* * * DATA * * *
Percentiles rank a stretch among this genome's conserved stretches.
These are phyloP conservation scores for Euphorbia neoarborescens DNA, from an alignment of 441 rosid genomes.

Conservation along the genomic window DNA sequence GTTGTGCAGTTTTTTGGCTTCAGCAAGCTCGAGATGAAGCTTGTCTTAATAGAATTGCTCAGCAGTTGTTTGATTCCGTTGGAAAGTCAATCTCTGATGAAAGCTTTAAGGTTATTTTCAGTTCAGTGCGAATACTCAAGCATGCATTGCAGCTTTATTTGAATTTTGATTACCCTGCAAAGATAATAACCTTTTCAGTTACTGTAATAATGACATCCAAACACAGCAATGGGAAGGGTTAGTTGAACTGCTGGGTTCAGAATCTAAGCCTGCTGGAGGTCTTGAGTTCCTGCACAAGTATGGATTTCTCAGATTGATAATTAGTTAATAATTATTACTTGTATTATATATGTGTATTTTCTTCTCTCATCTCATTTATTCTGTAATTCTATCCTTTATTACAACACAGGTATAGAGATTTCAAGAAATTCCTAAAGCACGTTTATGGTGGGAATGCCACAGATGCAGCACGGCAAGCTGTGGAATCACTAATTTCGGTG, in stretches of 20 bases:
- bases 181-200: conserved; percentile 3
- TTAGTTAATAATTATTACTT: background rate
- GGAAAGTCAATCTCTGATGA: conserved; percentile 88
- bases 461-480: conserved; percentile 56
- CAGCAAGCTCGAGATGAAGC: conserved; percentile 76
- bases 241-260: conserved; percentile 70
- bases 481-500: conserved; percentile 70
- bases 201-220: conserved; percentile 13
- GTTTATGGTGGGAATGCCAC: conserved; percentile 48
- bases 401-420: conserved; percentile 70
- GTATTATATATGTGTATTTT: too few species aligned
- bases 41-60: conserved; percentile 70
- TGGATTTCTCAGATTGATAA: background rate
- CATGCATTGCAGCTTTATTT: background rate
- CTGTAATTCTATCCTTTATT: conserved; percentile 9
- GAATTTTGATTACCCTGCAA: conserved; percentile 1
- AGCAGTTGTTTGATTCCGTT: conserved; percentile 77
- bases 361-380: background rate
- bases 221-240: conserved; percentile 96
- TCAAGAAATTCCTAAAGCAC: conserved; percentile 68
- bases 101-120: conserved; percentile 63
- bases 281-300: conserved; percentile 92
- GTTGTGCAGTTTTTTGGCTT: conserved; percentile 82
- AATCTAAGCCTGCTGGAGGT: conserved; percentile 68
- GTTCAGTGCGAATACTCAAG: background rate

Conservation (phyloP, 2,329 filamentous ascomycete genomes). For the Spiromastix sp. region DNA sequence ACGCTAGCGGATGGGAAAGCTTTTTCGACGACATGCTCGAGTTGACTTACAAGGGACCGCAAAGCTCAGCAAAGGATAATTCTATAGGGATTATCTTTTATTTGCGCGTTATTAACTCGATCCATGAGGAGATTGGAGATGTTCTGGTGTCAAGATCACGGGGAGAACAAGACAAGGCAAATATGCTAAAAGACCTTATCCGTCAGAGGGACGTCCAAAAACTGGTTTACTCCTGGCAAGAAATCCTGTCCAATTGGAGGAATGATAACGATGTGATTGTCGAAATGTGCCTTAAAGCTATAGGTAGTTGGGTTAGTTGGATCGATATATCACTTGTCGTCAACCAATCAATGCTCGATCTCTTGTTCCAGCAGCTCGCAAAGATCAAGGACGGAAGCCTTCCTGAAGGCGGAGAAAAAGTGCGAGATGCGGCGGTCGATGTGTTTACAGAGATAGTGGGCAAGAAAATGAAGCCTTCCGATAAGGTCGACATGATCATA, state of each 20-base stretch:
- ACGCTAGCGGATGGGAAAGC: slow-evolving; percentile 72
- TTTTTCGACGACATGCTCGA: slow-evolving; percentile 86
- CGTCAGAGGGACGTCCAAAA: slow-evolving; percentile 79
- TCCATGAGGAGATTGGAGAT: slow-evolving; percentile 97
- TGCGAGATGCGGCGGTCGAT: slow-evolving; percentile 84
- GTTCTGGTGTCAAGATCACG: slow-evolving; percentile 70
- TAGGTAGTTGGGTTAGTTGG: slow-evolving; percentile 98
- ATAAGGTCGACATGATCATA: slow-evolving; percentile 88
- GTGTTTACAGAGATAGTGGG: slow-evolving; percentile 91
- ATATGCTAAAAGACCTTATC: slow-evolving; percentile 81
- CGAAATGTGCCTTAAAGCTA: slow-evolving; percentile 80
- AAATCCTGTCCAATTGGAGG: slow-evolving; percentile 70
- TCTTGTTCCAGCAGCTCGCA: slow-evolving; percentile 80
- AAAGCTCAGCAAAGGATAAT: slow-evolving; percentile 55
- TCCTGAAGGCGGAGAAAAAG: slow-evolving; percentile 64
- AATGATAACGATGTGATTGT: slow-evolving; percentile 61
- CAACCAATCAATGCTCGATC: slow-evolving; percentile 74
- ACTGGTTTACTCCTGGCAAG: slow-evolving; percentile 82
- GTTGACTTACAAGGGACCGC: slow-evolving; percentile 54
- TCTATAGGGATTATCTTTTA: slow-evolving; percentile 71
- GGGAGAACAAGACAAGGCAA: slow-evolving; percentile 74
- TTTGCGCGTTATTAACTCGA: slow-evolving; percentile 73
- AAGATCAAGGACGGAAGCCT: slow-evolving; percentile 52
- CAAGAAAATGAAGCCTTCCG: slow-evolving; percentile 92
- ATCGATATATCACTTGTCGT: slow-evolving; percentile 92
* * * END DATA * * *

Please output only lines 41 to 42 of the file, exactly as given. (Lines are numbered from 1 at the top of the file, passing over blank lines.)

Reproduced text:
- AAATCCTGTCCAATTGGAGG: slow-evolving; percentile 70
- TCTTGTTCCAGCAGCTCGCA: slow-evolving; percentile 80